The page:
An excavation of a long-obscured history, Empire's Workshop is the first book to show how Latin America has functioned as an indispensable laboratory for America's rise to world power. Historian Greg Grandin follows the United States's imperial operations, from Thomas Jefferson's aspirations for an "empire of liberty" that would govern Cuba and Spanish Florida to Franklin Delano Roosevelt's Good Neighbor Policy, which taught the U.S. how to use "soft power" more effectively and provided a blueprint for its postwar European and Asian "empire by invitation."
Empire's Workshop is also the first book to examine how a preemptive foreign policy in Latin America, which included sponsoring coups, death-squad states, and paramilitary insurgencies, has transformed America's domestic politics, forging today's ruling coalition of neoconservatives, Christian evangelicals, free marketeers, and nationalists. The road to war in Iraq, Grandin argues, can be traced back to the 1970s and 1980s, when an increasingly internationalist New Right turned to Latin America to avenge Vietnam, and in so doing rehabilitated militarism as a legitimate instrument of the state and made free-market capitalism the moral core of American purpose abroad.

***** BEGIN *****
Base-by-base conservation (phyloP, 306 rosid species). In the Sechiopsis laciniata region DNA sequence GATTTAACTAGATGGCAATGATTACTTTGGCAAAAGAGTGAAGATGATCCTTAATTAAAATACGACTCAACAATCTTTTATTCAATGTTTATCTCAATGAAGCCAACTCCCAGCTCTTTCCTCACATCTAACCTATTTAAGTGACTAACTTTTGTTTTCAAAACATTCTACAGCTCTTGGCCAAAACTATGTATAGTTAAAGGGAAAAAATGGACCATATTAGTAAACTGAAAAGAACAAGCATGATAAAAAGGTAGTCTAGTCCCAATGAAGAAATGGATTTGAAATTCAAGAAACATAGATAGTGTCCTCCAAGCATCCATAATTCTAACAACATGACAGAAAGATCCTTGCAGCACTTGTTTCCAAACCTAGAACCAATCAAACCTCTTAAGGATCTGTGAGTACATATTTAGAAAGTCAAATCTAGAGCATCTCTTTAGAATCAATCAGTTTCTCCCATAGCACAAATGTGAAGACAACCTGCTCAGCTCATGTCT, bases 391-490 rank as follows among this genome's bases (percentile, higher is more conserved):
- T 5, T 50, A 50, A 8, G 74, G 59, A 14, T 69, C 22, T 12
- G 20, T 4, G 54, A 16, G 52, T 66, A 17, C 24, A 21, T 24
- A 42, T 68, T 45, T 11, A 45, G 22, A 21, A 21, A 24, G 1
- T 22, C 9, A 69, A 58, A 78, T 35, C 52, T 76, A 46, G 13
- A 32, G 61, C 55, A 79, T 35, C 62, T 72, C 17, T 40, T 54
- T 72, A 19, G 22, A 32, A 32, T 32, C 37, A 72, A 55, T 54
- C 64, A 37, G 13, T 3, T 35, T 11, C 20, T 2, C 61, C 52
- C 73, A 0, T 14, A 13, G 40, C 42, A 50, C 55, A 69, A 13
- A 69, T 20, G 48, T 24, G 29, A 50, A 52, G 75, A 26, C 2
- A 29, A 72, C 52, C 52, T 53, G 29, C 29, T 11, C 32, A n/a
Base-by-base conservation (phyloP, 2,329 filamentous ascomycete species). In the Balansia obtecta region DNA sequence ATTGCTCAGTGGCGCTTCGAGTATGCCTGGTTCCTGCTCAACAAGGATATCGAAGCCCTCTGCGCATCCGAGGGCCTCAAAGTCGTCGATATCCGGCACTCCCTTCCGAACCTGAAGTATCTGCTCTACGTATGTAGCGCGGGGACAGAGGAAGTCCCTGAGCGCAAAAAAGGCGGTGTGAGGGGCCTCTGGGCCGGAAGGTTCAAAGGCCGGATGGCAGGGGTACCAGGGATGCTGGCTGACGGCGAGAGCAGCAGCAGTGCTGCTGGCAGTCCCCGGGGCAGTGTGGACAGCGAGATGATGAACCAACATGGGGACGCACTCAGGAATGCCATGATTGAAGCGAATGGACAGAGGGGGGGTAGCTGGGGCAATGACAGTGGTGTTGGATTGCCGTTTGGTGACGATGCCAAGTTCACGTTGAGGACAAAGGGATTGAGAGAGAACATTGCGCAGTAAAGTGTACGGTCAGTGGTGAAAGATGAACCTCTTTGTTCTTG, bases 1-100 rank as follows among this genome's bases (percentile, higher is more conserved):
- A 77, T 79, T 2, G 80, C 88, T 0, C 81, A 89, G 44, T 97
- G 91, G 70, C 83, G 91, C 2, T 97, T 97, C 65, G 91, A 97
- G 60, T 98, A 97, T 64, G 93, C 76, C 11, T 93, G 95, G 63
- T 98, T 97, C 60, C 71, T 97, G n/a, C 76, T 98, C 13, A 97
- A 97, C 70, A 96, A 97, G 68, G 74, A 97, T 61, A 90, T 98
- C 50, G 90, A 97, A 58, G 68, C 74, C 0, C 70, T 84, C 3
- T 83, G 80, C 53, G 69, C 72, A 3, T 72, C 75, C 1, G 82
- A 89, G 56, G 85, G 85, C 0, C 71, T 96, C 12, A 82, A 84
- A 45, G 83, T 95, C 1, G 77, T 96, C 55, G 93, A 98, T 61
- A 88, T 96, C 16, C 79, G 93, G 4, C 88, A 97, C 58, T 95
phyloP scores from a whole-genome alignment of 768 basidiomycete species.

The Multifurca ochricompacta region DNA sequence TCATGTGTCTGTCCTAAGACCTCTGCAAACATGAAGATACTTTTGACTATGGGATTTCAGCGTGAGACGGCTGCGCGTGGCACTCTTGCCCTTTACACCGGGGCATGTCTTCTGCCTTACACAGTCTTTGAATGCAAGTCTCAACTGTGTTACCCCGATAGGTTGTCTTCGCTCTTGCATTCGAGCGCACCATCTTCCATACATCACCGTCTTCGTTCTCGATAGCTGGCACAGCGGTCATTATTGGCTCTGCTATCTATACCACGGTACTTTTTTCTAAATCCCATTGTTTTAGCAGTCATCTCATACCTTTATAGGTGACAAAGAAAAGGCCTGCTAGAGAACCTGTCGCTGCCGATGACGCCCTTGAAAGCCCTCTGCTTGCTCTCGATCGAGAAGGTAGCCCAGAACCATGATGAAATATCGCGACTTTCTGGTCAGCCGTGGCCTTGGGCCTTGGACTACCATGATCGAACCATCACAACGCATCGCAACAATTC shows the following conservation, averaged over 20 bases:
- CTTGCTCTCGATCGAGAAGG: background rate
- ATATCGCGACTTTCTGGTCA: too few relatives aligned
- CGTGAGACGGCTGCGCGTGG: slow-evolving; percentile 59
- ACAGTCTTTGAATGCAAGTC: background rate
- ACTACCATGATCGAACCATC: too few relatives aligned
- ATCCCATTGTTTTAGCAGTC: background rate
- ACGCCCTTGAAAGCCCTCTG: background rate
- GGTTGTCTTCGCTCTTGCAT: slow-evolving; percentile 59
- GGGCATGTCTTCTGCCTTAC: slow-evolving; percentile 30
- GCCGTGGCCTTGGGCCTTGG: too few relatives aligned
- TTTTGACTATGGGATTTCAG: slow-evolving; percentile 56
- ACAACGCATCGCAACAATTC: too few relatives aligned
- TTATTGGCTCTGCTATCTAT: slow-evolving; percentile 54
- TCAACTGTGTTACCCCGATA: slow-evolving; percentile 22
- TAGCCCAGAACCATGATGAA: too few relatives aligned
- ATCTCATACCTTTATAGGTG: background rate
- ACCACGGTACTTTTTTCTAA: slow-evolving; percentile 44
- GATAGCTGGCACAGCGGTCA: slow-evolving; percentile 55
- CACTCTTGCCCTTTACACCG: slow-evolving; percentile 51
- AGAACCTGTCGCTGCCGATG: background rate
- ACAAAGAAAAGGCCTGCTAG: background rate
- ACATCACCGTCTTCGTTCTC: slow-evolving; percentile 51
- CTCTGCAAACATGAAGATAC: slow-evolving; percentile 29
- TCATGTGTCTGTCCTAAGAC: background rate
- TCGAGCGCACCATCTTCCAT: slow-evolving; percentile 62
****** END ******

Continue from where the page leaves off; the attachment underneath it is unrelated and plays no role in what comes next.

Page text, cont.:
Today, much of Latin America is in open rebellion against American domination. Grandin concludes with a sobering analysis of these explosive tensions and poses a vital question: If Washington has been unable to bring prosperity, stability, and democracy to Latin America—its own backyard "workshop"—what are the chances it will do so for the world?